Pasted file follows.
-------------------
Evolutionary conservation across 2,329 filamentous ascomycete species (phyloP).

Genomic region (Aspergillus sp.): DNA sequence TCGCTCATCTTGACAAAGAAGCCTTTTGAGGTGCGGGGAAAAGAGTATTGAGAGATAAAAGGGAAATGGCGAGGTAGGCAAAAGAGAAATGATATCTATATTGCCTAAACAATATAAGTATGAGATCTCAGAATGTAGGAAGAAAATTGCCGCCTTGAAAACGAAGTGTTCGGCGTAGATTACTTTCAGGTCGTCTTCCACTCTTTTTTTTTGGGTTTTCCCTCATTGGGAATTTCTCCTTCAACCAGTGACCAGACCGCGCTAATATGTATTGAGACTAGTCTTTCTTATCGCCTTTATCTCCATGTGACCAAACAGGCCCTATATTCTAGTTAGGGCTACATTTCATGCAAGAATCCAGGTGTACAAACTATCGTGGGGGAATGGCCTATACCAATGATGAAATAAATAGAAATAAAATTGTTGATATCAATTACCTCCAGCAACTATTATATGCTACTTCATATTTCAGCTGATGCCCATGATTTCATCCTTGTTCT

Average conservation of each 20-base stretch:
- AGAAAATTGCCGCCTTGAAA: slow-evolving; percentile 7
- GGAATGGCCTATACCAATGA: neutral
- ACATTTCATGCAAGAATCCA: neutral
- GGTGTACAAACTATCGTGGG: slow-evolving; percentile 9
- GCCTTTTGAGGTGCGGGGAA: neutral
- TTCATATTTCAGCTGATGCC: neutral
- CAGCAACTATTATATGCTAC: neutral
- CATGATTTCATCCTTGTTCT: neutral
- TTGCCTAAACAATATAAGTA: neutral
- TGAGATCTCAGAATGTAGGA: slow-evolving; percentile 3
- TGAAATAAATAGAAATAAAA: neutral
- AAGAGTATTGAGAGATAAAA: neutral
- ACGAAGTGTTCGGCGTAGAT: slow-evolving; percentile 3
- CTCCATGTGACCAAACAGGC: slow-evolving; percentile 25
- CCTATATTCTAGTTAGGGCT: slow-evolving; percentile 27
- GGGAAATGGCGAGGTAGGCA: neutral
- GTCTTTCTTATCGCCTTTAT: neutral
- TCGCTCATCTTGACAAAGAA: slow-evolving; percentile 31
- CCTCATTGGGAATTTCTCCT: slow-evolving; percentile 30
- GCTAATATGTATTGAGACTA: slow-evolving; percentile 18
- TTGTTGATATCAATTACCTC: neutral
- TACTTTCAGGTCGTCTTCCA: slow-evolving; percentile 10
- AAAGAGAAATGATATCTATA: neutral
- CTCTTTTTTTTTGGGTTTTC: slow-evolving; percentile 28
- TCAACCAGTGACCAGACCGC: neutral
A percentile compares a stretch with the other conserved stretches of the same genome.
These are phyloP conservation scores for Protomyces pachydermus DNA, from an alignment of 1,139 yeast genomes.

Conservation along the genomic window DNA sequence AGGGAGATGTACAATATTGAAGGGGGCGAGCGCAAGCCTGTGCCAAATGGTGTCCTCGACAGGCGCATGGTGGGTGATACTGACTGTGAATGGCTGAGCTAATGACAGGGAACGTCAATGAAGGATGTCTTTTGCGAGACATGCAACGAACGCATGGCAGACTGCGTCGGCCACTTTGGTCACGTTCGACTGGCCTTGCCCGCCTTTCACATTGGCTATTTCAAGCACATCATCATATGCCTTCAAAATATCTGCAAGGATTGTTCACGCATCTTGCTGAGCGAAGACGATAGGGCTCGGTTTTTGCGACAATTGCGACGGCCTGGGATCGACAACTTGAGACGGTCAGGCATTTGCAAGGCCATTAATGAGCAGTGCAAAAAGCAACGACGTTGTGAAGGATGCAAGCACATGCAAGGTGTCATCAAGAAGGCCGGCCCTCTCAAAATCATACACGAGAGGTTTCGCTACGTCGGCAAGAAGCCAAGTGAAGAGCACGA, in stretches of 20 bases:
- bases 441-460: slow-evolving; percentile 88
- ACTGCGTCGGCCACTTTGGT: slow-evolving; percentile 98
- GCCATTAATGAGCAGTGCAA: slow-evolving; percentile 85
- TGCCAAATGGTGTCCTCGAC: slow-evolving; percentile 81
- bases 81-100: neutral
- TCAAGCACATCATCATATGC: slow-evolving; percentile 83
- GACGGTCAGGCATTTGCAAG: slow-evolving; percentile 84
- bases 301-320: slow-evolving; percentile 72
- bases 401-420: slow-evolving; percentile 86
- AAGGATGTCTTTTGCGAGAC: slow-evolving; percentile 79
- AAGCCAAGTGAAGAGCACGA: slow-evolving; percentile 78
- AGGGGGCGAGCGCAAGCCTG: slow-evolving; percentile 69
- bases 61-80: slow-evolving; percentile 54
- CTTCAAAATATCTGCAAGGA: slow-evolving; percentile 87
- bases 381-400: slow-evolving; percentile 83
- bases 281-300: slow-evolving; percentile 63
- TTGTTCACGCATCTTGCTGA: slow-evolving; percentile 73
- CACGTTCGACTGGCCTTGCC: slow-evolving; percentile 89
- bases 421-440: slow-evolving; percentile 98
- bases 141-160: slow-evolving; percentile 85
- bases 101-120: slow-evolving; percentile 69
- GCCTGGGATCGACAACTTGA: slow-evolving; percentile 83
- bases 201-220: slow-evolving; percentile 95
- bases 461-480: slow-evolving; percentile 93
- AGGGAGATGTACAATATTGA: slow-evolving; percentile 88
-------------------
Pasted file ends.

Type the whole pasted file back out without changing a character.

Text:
Evolutionary conservation across 2,329 filamentous ascomycete species (phyloP).

Genomic region (Aspergillus sp.): DNA sequence TCGCTCATCTTGACAAAGAAGCCTTTTGAGGTGCGGGGAAAAGAGTATTGAGAGATAAAAGGGAAATGGCGAGGTAGGCAAAAGAGAAATGATATCTATATTGCCTAAACAATATAAGTATGAGATCTCAGAATGTAGGAAGAAAATTGCCGCCTTGAAAACGAAGTGTTCGGCGTAGATTACTTTCAGGTCGTCTTCCACTCTTTTTTTTTGGGTTTTCCCTCATTGGGAATTTCTCCTTCAACCAGTGACCAGACCGCGCTAATATGTATTGAGACTAGTCTTTCTTATCGCCTTTATCTCCATGTGACCAAACAGGCCCTATATTCTAGTTAGGGCTACATTTCATGCAAGAATCCAGGTGTACAAACTATCGTGGGGGAATGGCCTATACCAATGATGAAATAAATAGAAATAAAATTGTTGATATCAATTACCTCCAGCAACTATTATATGCTACTTCATATTTCAGCTGATGCCCATGATTTCATCCTTGTTCT

Average conservation of each 20-base stretch:
- AGAAAATTGCCGCCTTGAAA: slow-evolving; percentile 7
- GGAATGGCCTATACCAATGA: neutral
- ACATTTCATGCAAGAATCCA: neutral
- GGTGTACAAACTATCGTGGG: slow-evolving; percentile 9
- GCCTTTTGAGGTGCGGGGAA: neutral
- TTCATATTTCAGCTGATGCC: neutral
- CAGCAACTATTATATGCTAC: neutral
- CATGATTTCATCCTTGTTCT: neutral
- TTGCCTAAACAATATAAGTA: neutral
- TGAGATCTCAGAATGTAGGA: slow-evolving; percentile 3
- TGAAATAAATAGAAATAAAA: neutral
- AAGAGTATTGAGAGATAAAA: neutral
- ACGAAGTGTTCGGCGTAGAT: slow-evolving; percentile 3
- CTCCATGTGACCAAACAGGC: slow-evolving; percentile 25
- CCTATATTCTAGTTAGGGCT: slow-evolving; percentile 27
- GGGAAATGGCGAGGTAGGCA: neutral
- GTCTTTCTTATCGCCTTTAT: neutral
- TCGCTCATCTTGACAAAGAA: slow-evolving; percentile 31
- CCTCATTGGGAATTTCTCCT: slow-evolving; percentile 30
- GCTAATATGTATTGAGACTA: slow-evolving; percentile 18
- TTGTTGATATCAATTACCTC: neutral
- TACTTTCAGGTCGTCTTCCA: slow-evolving; percentile 10
- AAAGAGAAATGATATCTATA: neutral
- CTCTTTTTTTTTGGGTTTTC: slow-evolving; percentile 28
- TCAACCAGTGACCAGACCGC: neutral
A percentile compares a stretch with the other conserved stretches of the same genome.
These are phyloP conservation scores for Protomyces pachydermus DNA, from an alignment of 1,139 yeast genomes.

Conservation along the genomic window DNA sequence AGGGAGATGTACAATATTGAAGGGGGCGAGCGCAAGCCTGTGCCAAATGGTGTCCTCGACAGGCGCATGGTGGGTGATACTGACTGTGAATGGCTGAGCTAATGACAGGGAACGTCAATGAAGGATGTCTTTTGCGAGACATGCAACGAACGCATGGCAGACTGCGTCGGCCACTTTGGTCACGTTCGACTGGCCTTGCCCGCCTTTCACATTGGCTATTTCAAGCACATCATCATATGCCTTCAAAATATCTGCAAGGATTGTTCACGCATCTTGCTGAGCGAAGACGATAGGGCTCGGTTTTTGCGACAATTGCGACGGCCTGGGATCGACAACTTGAGACGGTCAGGCATTTGCAAGGCCATTAATGAGCAGTGCAAAAAGCAACGACGTTGTGAAGGATGCAAGCACATGCAAGGTGTCATCAAGAAGGCCGGCCCTCTCAAAATCATACACGAGAGGTTTCGCTACGTCGGCAAGAAGCCAAGTGAAGAGCACGA, in stretches of 20 bases:
- bases 441-460: slow-evolving; percentile 88
- ACTGCGTCGGCCACTTTGGT: slow-evolving; percentile 98
- GCCATTAATGAGCAGTGCAA: slow-evolving; percentile 85
- TGCCAAATGGTGTCCTCGAC: slow-evolving; percentile 81
- bases 81-100: neutral
- TCAAGCACATCATCATATGC: slow-evolving; percentile 83
- GACGGTCAGGCATTTGCAAG: slow-evolving; percentile 84
- bases 301-320: slow-evolving; percentile 72
- bases 401-420: slow-evolving; percentile 86
- AAGGATGTCTTTTGCGAGAC: slow-evolving; percentile 79
- AAGCCAAGTGAAGAGCACGA: slow-evolving; percentile 78
- AGGGGGCGAGCGCAAGCCTG: slow-evolving; percentile 69
- bases 61-80: slow-evolving; percentile 54
- CTTCAAAATATCTGCAAGGA: slow-evolving; percentile 87
- bases 381-400: slow-evolving; percentile 83
- bases 281-300: slow-evolving; percentile 63
- TTGTTCACGCATCTTGCTGA: slow-evolving; percentile 73
- CACGTTCGACTGGCCTTGCC: slow-evolving; percentile 89
- bases 421-440: slow-evolving; percentile 98
- bases 141-160: slow-evolving; percentile 85
- bases 101-120: slow-evolving; percentile 69
- GCCTGGGATCGACAACTTGA: slow-evolving; percentile 83
- bases 201-220: slow-evolving; percentile 95
- bases 461-480: slow-evolving; percentile 93
- AGGGAGATGTACAATATTGA: slow-evolving; percentile 88